Pitching Wyeast Starter

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Hi Guys......
Just finishing up my boil for my first partial, my HBS guys gave me a Wyeast Starter 1028 London Ale.........at what temp should I pitch the yeast, should I shake the bottle to dislodge the yeast at the bottom of the bottle ???

Any advise would be great
JSB :)
I try to pitch at 22deg although I have done it at 24 if I just can't get the temp down. But 18 - 22 is ideal. Make sure you aerate the crap out of the wort to help the yeast.

Normally a couple of days before the brew I step the starter up to 1L with some dried malt extract. Sounds lilke you don't have time for that. I would carefully crack the lid on it to make sure itss not going to gush everywhere and then put the lid back on and shake to mix it up before pitching. Also try and get the starter the same temp as the wort to reduce the shock to the yeast.

You may want to think about harvesting some yeast from the bottom of the primary to keep you going for a few more brews.

EDIT: oh and perhaps pour a tiny bit into a glass and taste it to make sure it is not off, if it is you will know as it tastes like shite! :eek:
Thanks Jason Y
The HBS guy feed the Starter some LME yesterday afternoon.....I have been "burping" it this morning, slowly releasing the cap....It has been going mental !!!!!! I will get the temp down to 22 deg and then pitch the wort has been aerated....

I let you know how it turns out -

It's better value for money to make a yeast starter (1.040 gravity) - I usually make about 3L of starter with DME (stepping up 1L per 24hrs) so I end up with a shitload of yeast that I can pour into stubbies and refrigerate. That way, one tube will make about 10-12 stubs that go a lot further than the one tube.

Simply warm the stub to room temp the day before the next brew, pour out the beer (you can drink that if you like - it's just unhopped beer) and then put the sediment into a fresh starter and voila, you have your yeast starter done the day before you next brew.

When you use the last stub, you can harvest the yeast cake and make a 2nd generation yeast starter and repeat the whole process - you can use 7-8 generations before any mutations occur.

Thanks Trough Lolly, I will do this next brew.....
I pitched the yeast yesterday at 3pm....I had a look this morning and their was n o activity in the air lock....their was condensation in the lid but no sign of scum ring yet......Temp is about 21 deg.......Have I f*(& my first partial mash up ???

I tasted the yeast starter before and it tasted good and its temp was the same temp as the wort.......I aerated the F*&* out of it, Should I aerated it a again if nothing is happening by the time I get home from work ??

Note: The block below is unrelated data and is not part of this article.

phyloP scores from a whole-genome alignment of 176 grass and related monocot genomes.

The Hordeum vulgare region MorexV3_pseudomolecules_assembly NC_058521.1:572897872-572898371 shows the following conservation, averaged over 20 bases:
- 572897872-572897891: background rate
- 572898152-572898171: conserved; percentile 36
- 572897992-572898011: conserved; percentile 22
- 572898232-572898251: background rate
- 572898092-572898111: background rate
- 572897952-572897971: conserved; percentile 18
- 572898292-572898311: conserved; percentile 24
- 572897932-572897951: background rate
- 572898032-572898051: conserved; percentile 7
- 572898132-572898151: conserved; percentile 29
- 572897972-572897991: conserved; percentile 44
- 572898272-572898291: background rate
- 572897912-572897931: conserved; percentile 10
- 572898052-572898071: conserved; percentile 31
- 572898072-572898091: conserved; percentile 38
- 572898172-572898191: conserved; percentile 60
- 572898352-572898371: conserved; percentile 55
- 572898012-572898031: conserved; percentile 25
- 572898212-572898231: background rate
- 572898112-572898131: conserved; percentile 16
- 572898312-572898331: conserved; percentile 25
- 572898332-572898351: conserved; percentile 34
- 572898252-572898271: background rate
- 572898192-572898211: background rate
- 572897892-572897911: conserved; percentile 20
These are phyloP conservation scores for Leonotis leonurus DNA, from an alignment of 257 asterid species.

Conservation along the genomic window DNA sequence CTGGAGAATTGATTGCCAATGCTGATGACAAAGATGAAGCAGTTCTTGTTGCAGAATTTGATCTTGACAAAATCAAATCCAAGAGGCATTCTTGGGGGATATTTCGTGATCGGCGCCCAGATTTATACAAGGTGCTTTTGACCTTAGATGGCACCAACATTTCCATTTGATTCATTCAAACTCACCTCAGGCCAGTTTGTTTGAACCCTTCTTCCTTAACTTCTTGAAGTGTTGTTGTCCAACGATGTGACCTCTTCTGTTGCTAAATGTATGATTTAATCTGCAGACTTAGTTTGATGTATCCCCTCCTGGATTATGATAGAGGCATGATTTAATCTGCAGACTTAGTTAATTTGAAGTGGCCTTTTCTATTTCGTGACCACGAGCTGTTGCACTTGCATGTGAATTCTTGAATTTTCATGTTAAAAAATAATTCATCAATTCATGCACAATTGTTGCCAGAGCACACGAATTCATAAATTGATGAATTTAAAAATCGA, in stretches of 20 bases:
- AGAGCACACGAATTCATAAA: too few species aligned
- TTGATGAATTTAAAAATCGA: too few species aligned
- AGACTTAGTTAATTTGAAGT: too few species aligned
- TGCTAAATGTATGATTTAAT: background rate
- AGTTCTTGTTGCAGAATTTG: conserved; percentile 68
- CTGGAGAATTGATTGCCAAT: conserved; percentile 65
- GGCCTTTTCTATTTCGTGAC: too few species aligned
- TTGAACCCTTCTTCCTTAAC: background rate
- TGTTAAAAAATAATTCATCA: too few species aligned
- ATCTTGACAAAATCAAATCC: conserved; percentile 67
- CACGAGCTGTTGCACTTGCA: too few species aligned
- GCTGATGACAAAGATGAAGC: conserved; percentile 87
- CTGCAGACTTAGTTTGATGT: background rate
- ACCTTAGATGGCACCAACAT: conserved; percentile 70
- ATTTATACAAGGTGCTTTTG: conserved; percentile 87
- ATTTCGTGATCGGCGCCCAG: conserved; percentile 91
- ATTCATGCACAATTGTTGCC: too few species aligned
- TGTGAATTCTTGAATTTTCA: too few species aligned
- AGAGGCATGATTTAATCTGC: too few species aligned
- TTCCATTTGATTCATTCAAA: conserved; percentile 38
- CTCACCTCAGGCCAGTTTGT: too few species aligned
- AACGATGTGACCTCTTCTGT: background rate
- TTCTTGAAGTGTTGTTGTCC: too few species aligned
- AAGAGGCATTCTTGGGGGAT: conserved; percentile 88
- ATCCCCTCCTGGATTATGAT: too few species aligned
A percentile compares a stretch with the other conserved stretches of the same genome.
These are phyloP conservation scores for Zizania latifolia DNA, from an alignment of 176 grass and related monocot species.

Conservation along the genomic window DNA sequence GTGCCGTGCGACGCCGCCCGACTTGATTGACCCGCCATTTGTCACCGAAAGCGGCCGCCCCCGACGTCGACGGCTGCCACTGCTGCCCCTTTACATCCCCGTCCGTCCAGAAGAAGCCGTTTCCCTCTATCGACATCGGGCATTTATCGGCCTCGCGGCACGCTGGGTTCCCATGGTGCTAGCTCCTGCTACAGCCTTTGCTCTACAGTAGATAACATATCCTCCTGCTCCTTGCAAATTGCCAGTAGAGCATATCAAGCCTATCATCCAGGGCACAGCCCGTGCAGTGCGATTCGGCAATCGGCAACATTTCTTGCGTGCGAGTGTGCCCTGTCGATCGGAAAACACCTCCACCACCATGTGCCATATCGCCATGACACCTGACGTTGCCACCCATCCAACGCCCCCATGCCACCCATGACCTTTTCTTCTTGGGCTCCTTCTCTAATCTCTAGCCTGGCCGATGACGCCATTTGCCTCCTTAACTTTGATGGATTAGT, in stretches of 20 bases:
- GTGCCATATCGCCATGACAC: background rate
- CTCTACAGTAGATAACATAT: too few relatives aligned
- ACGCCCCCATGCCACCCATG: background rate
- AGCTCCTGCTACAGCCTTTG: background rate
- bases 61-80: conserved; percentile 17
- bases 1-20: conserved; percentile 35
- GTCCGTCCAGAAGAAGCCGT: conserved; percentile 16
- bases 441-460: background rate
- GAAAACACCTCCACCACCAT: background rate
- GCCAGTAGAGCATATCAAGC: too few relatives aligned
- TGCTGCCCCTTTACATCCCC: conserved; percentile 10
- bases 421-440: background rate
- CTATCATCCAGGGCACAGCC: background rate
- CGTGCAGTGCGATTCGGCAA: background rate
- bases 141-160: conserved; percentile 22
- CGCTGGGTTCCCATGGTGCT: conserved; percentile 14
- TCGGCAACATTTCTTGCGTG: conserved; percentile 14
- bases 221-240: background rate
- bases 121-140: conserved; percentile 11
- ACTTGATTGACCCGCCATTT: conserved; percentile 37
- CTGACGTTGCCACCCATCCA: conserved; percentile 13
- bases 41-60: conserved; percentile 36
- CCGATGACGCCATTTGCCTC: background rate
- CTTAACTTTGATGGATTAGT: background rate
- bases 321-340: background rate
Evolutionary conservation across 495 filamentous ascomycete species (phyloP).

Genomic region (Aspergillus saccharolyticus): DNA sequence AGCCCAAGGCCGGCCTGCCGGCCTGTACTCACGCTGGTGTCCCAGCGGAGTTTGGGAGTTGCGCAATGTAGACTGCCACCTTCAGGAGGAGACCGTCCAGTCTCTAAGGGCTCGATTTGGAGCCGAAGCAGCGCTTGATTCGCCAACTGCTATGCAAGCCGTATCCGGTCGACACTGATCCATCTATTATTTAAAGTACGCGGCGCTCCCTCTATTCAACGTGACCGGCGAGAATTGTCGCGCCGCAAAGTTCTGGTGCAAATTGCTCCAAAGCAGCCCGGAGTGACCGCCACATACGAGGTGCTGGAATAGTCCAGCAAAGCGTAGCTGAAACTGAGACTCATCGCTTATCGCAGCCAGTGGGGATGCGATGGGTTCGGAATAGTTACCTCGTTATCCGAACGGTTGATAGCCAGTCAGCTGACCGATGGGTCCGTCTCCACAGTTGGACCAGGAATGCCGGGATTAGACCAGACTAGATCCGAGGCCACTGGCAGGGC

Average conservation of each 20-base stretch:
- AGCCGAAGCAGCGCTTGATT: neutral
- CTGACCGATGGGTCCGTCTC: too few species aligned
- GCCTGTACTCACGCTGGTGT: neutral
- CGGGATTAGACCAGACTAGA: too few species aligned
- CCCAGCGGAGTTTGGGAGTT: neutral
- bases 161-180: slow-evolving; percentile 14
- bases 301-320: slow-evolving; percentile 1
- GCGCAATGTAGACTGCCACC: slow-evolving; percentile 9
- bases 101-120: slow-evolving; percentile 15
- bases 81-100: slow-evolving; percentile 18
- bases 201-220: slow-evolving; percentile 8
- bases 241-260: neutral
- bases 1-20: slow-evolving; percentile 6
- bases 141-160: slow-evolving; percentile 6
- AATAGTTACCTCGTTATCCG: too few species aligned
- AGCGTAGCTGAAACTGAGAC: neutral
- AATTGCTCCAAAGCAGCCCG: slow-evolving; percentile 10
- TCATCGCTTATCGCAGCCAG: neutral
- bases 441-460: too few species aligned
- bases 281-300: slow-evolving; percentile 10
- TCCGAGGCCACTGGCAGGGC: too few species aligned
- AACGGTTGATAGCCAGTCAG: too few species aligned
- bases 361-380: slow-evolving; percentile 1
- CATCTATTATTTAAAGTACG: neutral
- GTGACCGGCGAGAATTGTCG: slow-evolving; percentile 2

Any assistance would be very helpful

I bet it will be OK ,
Liquid yeast is a bit slower , not like the dried stuff you get with a kit.
The airlock activity will be somewhat slower and take longer to finish as well
Cheers Batz.......Thanks for the words of encouragement....
I will keep ya posted

Thanks again
Don't panic JSB.
Sounds like you have done everything right.

Even when you really stuff things up it usually turns out ok. For instance I under-pitched on a Pilsner last weekend. It took 2 1/2 days before it started to actively ferment.


Thanks Doc.....

I think next time I will follow Trough Lolly's advice and built up starters that I am confident with (using TL's proceedure above.....all part of the learning process, had a great time doing the partial, a real education in the underlying processes involved in making a great beer, even better......would love to see a AG brew day in full swing......just to see an expert at work !!

Cheers and I will -

thanks DOC

Reading this thread got my thinking , I have just pitched a Munich Lager 2308 into a 2Lt starter.

Now nomally I place this in a quite spot in the house till I step it up and will wind up with 8-10 starters that I will put in the fridge.

What I was thinking is this yeast ferments at 9-13c , so should the starters be at this temperture? Never have before and all has been well , just a thought.
The house is at around 25c , fairly warm for this strain

It's better to ferment the starter at primary ferment temps so you don't shock the yeast. They prefer constant temps.

You can ferment the starter at warmer temps, but make sure you let the yeast settle, and pour out the liquid above it which will be full of undesirable esters. Only use the yeast at the bottom.
As I said I have been doing this way for a long time with no problems
Worth thinking about , thanks
Well the brew is entering Day 3 and their is still no visible action from the airlock, but their is a prominant scum ring and condensation on the lid and is at a constant 22 deg......Is the anything I should be doing to crank up the activity ???? Or should I just sit tight ??


If there is a prominent scum ring around the top of the fermenter then you are in business. The yeast is doing its thing.

Don't trust the airlock, as it doesn't sound like you have a good seal.

Just leave it be and you will be fine.


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